As cliche as it sounds, it’s hard to believe that I have only two semesters left at Holy Cross. In comparison to high school, the time has passed incredibly fast. As it is, in four weeks Holy Cross will observe its gracious week long fall break, around which time many of us will have our midterm examinations or papers due.
I came back to campus after “taking it easy” this summer. I worked at a small co-op farm in Amherst, Massachusetts, spending lots of time outside in the beautiful western Massachusetts summer weather. I looked at this summer as potentially the last chance to really be “off the clock” for the entirety of June, July, and August. I took time to see high school friends who are still in the area, and visit family. As august approached, I began to prepare for the upcoming moot court season, as well as doing some preliminary reading for my College Honors thesis that I’ll complete this year. The topic of this year-long project is still somewhat ambiguous this early on, but my adviser and I are both interested in the following question: what makes a law something that one should follow? Is it mainly the fact that the law was presumably produced by an organized and well-respected process–like how a bill makes it through congress and is signed by the U.S. President–or is it more accurate to say that laws are followed because a majority of persons respect the content of the law? This debate has important implications for examining some of the worst atrocities of human society, since many of these violations of basic human dignity came out of an at least partially legal processes.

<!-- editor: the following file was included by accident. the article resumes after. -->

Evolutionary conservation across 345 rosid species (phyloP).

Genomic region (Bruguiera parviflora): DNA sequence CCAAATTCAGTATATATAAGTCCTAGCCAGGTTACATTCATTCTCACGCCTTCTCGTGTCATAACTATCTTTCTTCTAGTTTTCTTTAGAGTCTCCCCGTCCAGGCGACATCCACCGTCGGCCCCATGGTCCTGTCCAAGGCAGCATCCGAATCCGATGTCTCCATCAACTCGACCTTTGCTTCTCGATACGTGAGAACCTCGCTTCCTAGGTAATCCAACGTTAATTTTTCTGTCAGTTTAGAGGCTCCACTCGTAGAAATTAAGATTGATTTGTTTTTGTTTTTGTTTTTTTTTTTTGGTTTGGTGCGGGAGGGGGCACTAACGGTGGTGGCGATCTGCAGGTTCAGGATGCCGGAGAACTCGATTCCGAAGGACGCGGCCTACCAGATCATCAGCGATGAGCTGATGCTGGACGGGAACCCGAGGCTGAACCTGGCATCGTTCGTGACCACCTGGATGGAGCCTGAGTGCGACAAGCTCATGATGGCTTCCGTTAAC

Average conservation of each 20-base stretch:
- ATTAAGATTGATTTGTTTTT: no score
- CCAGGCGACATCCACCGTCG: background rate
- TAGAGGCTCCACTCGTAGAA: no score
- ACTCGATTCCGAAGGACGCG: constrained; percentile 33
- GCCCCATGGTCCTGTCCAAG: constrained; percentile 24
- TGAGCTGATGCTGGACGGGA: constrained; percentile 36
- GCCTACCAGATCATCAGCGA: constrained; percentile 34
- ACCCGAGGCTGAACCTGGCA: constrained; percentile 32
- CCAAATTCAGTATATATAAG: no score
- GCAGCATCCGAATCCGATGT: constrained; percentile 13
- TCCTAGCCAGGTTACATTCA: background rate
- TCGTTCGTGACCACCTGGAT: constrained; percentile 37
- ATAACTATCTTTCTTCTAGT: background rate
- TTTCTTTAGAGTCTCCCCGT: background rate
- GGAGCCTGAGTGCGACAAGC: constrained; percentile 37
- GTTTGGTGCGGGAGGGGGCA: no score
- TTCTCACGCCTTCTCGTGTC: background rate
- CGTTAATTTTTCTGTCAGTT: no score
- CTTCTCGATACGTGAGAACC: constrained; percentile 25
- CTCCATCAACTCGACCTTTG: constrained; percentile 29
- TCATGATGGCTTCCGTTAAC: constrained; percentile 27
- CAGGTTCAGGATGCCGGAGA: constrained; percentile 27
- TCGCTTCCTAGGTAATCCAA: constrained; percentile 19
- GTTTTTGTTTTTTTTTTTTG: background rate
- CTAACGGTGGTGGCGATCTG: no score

This project will occupy a lot of my time, but I am also excited for my three traditional courses, as I am now taking the upper-level philosophy seminars that promise to lead to robust class discussion. Outside of the classroom, my friends and I are eagerly awaiting the stunning transition that Holy Cross campus sees during the autumn months. New England’s autumn never disappoints, but Holy Cross looks especially good as the ivy turns a new hue and the trees lining Linden Lane turn.
As the second week of classes begin, I have reflected on some of the aspects of my life on campus that have tacitly become “little traditions”. For instance, my roommate and I laughed as we both suggested that we should get pizza at Antonio’s a few minutes from campus this past Friday night like we had done so many times sophomore year, and the fall of junior year while I was on campus. Or, the fact that we have concert tickets for our favorite band in Boston at nearly the same exact time of this fall as last year’s. Farming and relaxing over the summer was much needed, but being back is great. The only sad part is that it’s my last year here.